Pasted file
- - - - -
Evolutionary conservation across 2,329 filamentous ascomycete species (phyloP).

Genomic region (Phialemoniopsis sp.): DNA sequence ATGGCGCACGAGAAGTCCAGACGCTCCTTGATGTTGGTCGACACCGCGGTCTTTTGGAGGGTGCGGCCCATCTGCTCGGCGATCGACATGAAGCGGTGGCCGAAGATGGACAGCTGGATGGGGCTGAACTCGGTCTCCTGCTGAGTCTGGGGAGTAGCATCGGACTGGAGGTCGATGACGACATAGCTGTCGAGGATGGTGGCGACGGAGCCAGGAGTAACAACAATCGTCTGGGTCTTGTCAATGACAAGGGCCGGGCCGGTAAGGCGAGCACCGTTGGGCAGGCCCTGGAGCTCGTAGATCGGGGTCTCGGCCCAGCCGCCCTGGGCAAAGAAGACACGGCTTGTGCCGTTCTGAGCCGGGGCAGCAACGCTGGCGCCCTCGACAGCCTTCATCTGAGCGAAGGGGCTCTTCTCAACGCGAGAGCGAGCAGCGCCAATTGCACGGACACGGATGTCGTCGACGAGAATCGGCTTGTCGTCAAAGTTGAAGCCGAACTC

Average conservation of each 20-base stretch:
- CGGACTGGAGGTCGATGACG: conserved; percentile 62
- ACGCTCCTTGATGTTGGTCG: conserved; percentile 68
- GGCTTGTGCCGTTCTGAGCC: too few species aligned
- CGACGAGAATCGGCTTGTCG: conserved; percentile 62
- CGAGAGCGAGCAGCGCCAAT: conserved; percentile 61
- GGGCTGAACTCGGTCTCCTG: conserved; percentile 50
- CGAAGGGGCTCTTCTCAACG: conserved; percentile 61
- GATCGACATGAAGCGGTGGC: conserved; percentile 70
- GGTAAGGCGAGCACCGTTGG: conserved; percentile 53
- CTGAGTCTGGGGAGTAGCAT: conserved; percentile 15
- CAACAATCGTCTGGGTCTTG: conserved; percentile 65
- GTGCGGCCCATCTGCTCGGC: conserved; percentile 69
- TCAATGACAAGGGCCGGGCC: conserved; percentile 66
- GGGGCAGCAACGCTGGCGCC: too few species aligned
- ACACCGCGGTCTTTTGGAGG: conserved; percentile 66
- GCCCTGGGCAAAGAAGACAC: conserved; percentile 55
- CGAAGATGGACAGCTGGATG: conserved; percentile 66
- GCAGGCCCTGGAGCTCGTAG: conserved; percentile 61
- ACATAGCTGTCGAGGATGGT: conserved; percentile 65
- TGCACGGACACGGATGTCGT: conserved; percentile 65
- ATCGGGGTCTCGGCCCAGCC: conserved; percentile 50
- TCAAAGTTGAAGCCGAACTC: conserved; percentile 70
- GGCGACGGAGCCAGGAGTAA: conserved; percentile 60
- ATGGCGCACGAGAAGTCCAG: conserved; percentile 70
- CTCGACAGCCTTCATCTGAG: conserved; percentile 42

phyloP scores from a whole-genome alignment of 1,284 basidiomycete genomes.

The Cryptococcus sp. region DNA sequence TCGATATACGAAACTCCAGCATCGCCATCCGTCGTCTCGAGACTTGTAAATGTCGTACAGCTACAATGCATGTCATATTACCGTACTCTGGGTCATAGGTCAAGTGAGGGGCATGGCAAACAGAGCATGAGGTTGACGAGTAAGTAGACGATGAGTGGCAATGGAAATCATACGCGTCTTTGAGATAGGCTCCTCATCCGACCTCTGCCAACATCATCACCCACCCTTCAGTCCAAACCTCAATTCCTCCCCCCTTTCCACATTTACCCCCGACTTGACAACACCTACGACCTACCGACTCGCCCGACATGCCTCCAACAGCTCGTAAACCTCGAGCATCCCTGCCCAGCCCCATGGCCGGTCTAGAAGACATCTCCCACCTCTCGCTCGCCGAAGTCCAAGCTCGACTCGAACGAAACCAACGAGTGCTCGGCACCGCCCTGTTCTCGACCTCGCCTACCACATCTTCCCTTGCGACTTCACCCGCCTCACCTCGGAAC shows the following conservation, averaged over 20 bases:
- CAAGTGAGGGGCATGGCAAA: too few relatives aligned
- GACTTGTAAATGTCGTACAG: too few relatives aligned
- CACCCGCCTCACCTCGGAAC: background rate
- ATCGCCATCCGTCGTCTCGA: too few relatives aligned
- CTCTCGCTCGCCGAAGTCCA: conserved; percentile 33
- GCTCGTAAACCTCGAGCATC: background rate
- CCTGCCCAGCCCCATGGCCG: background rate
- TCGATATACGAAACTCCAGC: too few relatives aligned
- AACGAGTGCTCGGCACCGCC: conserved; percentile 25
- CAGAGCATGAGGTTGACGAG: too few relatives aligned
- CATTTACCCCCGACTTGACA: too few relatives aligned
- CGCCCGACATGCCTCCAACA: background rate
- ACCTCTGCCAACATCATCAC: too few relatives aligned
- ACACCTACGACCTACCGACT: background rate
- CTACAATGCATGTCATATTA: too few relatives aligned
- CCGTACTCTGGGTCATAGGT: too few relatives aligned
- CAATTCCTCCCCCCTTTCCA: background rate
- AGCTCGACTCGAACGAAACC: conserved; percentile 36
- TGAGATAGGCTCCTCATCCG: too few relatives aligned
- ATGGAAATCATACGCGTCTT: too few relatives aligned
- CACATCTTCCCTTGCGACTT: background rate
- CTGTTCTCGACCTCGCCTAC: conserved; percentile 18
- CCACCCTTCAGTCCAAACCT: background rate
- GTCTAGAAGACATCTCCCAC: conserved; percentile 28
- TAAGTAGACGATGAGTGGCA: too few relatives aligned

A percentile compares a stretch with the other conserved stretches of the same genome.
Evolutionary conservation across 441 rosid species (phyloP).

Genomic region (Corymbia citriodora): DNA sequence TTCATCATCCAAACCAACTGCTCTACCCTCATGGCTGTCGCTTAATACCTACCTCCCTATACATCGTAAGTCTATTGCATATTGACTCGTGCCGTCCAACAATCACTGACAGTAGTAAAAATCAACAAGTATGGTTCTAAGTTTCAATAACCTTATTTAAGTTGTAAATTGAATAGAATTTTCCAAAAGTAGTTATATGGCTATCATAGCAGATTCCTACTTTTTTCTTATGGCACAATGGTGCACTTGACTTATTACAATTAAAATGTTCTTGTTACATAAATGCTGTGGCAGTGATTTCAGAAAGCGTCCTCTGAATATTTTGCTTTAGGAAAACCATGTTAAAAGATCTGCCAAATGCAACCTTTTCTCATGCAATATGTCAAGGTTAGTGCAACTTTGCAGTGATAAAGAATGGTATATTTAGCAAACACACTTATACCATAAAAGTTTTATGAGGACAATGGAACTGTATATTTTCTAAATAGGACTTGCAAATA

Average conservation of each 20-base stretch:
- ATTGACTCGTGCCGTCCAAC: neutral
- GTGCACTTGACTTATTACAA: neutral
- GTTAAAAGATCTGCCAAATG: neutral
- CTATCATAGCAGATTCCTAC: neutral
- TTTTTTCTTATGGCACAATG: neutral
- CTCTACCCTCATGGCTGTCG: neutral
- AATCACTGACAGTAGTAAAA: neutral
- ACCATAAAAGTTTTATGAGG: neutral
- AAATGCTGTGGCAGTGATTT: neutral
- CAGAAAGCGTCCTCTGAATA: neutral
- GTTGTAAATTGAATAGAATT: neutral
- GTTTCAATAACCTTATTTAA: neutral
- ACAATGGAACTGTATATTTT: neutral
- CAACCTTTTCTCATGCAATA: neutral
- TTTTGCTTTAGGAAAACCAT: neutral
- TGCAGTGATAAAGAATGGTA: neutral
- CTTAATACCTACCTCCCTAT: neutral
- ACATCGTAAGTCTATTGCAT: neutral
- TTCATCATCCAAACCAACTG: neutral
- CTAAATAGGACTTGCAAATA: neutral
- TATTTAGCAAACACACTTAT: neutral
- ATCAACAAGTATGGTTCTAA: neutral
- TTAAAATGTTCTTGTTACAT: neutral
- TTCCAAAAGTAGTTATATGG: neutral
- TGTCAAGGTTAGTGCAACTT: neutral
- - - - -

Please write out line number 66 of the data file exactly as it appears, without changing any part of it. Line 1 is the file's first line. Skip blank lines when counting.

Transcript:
- AATCACTGACAGTAGTAAAA: neutral